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" GARRICK. fO a homeless man, who has no spot on this wide world which he can truly call his own, there is a momentary feeling of something like independence and territorial consequence, when, after a weary day's travel, he kicks off his boots, thrusts... "
The Table Book... - Page 439
by William Hone - 1827 - 870 pages
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These Sad But Glorious Days: Dispatches from Europe, 1846-1850

Margaret Fuller - History - 1992 - 338 pages
...reformer, not in the sense of eclecticism, but because his powers and views of leisure, Crayon remarks: "Let the world without go as it may; let kingdoms rise or fall, so along as he has the wherewithal to pay his bill, he is, for the time being, the very monarch of all...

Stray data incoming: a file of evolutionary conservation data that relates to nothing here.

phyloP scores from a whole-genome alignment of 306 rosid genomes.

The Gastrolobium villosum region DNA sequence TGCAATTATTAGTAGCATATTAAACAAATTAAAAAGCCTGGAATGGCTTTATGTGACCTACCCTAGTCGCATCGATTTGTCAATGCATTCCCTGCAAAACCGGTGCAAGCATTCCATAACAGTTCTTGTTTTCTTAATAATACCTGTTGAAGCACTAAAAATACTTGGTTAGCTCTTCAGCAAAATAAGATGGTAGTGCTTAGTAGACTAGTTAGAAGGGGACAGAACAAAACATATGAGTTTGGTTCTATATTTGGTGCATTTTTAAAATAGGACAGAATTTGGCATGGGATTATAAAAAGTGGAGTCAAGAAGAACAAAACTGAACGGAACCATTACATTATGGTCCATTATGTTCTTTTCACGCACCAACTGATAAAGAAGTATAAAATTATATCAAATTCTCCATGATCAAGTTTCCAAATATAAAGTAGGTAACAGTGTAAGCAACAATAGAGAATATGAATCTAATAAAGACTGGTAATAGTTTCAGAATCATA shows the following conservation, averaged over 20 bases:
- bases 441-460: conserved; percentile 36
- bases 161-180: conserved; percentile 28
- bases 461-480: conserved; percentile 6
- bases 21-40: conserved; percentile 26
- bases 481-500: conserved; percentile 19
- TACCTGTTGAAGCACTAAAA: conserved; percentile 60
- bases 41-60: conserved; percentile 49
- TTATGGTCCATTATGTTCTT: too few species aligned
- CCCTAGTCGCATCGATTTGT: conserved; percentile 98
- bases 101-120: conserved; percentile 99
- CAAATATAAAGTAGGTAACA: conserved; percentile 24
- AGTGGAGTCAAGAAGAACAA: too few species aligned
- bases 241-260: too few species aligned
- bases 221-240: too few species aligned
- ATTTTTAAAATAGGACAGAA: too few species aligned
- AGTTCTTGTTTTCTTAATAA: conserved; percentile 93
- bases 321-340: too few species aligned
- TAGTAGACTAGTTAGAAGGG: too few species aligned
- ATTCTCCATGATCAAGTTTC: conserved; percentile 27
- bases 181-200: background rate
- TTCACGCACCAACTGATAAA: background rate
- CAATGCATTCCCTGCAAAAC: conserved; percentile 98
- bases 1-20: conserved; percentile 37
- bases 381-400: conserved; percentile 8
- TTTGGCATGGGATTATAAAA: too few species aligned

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Shakespeare and Milton reader; being scenes and other extracts from the ...

William Shakespeare - 1883
...turf is which pillows his head." —'QAHEICK. feeliag oE something like independence and 2 territoriol consequence, when, after a weary day's travel, he...may, let kingdoms rise or fall, so long as he has wherewithal to pay his bill, he is, for the time being, the very 'monarch of all he surveys. The armchair...
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